Last Days of Summer
|Cloudy evening skies over Moreton Bay, Sandgate.|
Despite humid conditions and cloudy days, Brisbane received only 15.8mm of rainfall this month, making it the driest February since 1859.
Some species adjust to these circumstances better than others. Unlike most other
types of waterfowl, Plumed Whistling-Ducks (Dendrocygna eytoni) can make do with even the smallest drying dam. This camp - seen at the Kilcoy Showgrounds - wisely sought shade during the hottest part of a 35C day.
|Plumed Whistling-Ducks, Kilcoy.|
|Golden Orb-Weaver, Lake Somerset.|
A day out around Lake Somerset was an especially enjoyable outing for me this month, particularly the rich birdlife around the Villaneuve area. Highlights included a Cotton Pygmy-Goose (Nettapus coromandelianus), distant Glossy Ibis (Plegadis falcinellus), a pair of Red-kneed Dotterels (Erythrogonus cinctus) and a White-throated Gerygone (Gerygone olivacea).
Non-bird sightings included large Golden Orb-Weavers (Nephila plumipes), Lesser Wanderers (Danaus petilia) and an enormous Lace Monitor (Varanus varius) sunning itself on a rockpile.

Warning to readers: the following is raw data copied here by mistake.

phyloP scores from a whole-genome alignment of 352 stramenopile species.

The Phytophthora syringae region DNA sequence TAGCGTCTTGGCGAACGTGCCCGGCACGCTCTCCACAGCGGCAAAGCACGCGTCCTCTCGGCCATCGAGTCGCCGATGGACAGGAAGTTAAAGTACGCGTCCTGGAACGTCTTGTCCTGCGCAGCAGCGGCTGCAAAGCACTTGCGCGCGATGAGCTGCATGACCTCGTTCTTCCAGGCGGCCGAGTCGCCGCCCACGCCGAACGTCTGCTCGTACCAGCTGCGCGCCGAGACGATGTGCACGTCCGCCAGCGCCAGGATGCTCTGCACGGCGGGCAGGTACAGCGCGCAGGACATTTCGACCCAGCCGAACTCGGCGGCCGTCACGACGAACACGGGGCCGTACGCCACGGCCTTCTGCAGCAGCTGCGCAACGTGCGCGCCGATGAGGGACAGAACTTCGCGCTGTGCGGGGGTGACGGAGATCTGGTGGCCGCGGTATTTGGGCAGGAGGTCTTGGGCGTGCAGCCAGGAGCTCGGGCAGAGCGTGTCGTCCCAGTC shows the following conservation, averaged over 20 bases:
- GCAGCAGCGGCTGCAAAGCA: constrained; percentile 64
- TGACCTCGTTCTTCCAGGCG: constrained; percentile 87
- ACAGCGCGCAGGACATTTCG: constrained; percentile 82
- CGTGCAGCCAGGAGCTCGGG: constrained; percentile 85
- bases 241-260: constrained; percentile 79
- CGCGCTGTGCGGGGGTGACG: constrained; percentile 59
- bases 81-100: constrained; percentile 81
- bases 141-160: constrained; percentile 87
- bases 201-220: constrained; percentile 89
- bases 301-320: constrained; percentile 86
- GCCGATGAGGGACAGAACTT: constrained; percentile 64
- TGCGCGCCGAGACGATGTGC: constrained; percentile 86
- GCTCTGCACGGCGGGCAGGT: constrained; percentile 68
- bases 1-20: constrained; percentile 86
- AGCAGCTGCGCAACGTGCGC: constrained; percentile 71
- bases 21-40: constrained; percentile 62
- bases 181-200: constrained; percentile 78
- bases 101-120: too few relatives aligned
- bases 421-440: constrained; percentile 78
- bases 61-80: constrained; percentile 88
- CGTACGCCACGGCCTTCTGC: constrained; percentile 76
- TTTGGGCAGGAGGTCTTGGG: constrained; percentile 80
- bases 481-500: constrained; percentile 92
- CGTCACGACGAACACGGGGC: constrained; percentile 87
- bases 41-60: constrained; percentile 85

The lake is an extremely popular freshwater angling location, and there does seem to be an abundance of fish life visible in the shallows. I took a short video in the swimming bay at 'The Spit', where schools of Western Carp Gudgeon (Hypseleotris klunzingeri), Barred Grunter (Amniataba percoides), Fly-specked Hardyhead (Craterocephalus stercusmuscarum) and Snubnose Garfish (Arrhamphus sclerolepis) were congregating.
|Spectacled Monarch, Aspley;|
Photo by Jane Curnow
Another area where the retention of suburban creekside vegetation has made a difference for the local wildlife is out in the Redlands suburb of Ormiston. A series of reserves along Hilliards Creek allows a variety of animal species to flourish, despite their proximity to increasing urban development. In Fellmonger Park this month, I was delighted to see a beautiful male Koala (Phascolarctos cinereus) unhurriedly make his way across the parkland to reach another tree. A stranger sight was this large Sawfly (Pergidae family) larva on a dead tree stump.
|Sawfly larva, Ormiston.|
I spent the last official day of summer down near the Queensland / New South Wales border, visiting my Dad. He currently lives opposite the Tweed River and always has a new wildlife story to share with me when I see him. On this particular occasion, we caught up while enjoying views of various waterbirds before us, including this Great Egret (Ardea modesta) and Australian Pelican (Pelecanus conspicillatus).
|Australian Pelican and Great Egret, Tweed Heads West|
Here's hoping that March brings some much needed rain for our wildlife and our farmers. Until then, enjoy wild Brisbane!